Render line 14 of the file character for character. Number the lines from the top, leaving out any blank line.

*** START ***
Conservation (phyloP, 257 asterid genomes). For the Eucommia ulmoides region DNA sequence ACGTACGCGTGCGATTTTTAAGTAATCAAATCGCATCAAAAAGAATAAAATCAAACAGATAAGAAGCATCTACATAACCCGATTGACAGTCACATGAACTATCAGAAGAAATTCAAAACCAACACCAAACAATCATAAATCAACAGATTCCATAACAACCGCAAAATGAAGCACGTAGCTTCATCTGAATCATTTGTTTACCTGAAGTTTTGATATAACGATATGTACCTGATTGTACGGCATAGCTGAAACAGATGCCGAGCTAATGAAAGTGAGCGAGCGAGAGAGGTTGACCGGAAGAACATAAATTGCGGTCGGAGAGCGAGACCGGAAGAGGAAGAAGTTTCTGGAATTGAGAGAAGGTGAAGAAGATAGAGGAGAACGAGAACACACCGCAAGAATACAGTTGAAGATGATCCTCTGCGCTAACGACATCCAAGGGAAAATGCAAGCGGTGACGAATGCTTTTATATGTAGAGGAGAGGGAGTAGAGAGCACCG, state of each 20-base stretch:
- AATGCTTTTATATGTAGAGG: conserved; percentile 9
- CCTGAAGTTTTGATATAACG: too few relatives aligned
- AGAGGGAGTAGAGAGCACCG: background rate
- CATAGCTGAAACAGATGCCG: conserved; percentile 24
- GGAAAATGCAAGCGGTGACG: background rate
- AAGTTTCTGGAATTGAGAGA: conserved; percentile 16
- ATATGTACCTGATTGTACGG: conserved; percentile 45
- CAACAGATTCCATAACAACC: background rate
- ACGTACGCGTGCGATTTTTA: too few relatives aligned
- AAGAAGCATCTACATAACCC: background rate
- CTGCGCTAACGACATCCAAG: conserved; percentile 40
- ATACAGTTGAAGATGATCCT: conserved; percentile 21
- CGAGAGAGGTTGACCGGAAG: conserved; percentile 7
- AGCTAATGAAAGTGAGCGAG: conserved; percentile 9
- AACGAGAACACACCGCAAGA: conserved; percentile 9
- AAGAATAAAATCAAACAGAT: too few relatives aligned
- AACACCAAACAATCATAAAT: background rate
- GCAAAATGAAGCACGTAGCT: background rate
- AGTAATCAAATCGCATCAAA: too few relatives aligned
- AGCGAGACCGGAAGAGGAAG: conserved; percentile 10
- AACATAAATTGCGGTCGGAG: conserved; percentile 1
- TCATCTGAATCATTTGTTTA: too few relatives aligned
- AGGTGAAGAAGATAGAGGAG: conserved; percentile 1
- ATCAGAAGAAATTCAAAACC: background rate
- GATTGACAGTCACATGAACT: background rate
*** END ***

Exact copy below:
- CGAGAGAGGTTGACCGGAAG: conserved; percentile 7